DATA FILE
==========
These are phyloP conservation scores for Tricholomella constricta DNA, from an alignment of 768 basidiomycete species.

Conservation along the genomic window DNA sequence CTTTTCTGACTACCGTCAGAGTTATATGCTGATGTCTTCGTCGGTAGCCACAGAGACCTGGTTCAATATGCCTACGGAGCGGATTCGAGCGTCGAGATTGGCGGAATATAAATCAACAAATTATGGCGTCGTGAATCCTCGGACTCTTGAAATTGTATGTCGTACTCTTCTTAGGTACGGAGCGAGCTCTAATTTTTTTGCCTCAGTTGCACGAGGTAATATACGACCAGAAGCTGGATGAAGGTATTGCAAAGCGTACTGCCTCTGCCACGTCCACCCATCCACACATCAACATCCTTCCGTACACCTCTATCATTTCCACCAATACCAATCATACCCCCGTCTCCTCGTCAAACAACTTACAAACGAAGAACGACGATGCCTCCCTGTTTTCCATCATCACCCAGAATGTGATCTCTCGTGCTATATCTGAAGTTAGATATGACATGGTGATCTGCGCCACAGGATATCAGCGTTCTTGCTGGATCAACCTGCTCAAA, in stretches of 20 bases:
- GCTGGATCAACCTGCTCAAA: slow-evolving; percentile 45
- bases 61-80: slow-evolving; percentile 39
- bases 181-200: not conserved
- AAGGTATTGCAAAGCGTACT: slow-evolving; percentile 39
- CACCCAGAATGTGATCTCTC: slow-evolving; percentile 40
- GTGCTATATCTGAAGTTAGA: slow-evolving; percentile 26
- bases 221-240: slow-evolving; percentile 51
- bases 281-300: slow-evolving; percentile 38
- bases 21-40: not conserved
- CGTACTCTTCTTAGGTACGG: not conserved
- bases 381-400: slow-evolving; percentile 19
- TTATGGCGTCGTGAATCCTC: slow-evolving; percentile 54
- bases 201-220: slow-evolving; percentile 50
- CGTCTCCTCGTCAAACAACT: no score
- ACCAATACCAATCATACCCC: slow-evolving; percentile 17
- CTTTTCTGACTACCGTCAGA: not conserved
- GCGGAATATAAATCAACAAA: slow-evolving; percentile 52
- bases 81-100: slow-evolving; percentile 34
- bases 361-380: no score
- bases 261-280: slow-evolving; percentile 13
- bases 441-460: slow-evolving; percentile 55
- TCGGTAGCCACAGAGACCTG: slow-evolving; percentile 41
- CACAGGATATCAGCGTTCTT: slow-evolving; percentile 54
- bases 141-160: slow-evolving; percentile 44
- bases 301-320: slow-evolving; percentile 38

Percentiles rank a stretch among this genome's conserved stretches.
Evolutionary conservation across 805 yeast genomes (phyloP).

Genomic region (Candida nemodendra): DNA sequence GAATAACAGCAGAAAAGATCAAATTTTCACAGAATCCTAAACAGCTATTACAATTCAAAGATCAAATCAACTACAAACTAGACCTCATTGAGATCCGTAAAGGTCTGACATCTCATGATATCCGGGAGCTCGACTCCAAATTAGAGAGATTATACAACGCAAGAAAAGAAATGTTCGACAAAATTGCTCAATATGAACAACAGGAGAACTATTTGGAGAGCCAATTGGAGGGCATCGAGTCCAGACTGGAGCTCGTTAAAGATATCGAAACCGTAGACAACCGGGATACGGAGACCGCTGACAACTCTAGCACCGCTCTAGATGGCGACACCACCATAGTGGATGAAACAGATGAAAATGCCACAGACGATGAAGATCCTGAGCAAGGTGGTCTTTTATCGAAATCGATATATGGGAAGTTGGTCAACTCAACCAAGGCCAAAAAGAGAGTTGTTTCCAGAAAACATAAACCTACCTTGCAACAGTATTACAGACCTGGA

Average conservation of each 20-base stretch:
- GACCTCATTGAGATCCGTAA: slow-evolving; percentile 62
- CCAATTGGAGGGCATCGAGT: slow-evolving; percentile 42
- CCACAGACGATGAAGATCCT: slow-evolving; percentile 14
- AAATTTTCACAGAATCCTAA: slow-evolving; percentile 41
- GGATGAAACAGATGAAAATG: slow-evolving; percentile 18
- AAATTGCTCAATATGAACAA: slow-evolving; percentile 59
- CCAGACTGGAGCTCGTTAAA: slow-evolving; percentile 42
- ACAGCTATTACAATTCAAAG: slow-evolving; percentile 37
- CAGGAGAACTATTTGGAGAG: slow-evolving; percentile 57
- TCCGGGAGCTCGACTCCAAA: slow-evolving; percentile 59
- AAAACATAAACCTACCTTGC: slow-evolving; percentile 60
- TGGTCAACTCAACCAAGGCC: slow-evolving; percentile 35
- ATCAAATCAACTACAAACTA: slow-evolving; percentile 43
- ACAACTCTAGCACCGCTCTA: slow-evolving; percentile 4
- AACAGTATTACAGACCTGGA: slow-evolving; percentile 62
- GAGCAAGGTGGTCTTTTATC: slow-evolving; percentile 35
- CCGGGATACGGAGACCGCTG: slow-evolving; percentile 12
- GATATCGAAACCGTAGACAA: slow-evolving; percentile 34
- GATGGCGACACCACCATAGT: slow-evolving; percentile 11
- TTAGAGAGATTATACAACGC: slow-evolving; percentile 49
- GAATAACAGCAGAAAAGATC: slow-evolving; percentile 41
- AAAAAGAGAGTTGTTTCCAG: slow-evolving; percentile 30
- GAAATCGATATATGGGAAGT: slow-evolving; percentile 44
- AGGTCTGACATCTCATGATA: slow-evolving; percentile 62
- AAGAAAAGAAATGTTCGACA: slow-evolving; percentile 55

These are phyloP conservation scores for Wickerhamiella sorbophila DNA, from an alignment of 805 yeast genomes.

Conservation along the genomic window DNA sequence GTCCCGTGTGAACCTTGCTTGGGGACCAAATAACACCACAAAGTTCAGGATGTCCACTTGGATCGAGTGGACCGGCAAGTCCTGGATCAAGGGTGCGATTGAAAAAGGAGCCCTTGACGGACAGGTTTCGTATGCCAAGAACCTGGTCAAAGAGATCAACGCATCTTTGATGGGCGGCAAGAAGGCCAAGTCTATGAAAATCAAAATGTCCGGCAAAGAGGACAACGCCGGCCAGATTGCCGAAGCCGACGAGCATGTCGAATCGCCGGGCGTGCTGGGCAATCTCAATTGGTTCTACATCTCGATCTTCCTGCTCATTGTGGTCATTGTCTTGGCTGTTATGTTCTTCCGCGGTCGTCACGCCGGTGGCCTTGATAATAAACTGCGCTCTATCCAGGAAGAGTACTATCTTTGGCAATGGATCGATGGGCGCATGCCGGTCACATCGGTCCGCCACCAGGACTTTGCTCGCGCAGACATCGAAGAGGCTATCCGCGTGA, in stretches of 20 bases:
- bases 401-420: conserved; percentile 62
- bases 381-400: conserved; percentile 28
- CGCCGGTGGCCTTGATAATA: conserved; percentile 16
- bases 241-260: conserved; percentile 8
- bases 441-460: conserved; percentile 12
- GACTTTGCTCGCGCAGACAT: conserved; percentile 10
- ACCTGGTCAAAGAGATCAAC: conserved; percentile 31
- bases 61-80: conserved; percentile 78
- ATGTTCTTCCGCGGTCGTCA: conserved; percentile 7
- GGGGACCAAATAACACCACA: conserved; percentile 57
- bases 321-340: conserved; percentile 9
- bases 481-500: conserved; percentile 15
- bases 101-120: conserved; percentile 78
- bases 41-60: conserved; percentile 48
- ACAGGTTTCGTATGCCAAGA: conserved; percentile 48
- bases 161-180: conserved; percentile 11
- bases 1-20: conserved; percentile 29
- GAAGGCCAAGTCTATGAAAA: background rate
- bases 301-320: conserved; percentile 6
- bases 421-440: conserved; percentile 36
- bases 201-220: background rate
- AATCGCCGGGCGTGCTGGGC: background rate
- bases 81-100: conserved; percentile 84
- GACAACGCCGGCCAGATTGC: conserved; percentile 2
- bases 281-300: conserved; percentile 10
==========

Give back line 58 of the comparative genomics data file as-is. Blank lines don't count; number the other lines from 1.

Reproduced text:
Conservation along the genomic window DNA sequence GTCCCGTGTGAACCTTGCTTGGGGACCAAATAACACCACAAAGTTCAGGATGTCCACTTGGATCGAGTGGACCGGCAAGTCCTGGATCAAGGGTGCGATTGAAAAAGGAGCCCTTGACGGACAGGTTTCGTATGCCAAGAACCTGGTCAAAGAGATCAACGCATCTTTGATGGGCGGCAAGAAGGCCAAGTCTATGAAAATCAAAATGTCCGGCAAAGAGGACAACGCCGGCCAGATTGCCGAAGCCGACGAGCATGTCGAATCGCCGGGCGTGCTGGGCAATCTCAATTGGTTCTACATCTCGATCTTCCTGCTCATTGTGGTCATTGTCTTGGCTGTTATGTTCTTCCGCGGTCGTCACGCCGGTGGCCTTGATAATAAACTGCGCTCTATCCAGGAAGAGTACTATCTTTGGCAATGGATCGATGGGCGCATGCCGGTCACATCGGTCCGCCACCAGGACTTTGCTCGCGCAGACATCGAAGAGGCTATCCGCGTGA, in stretches of 20 bases: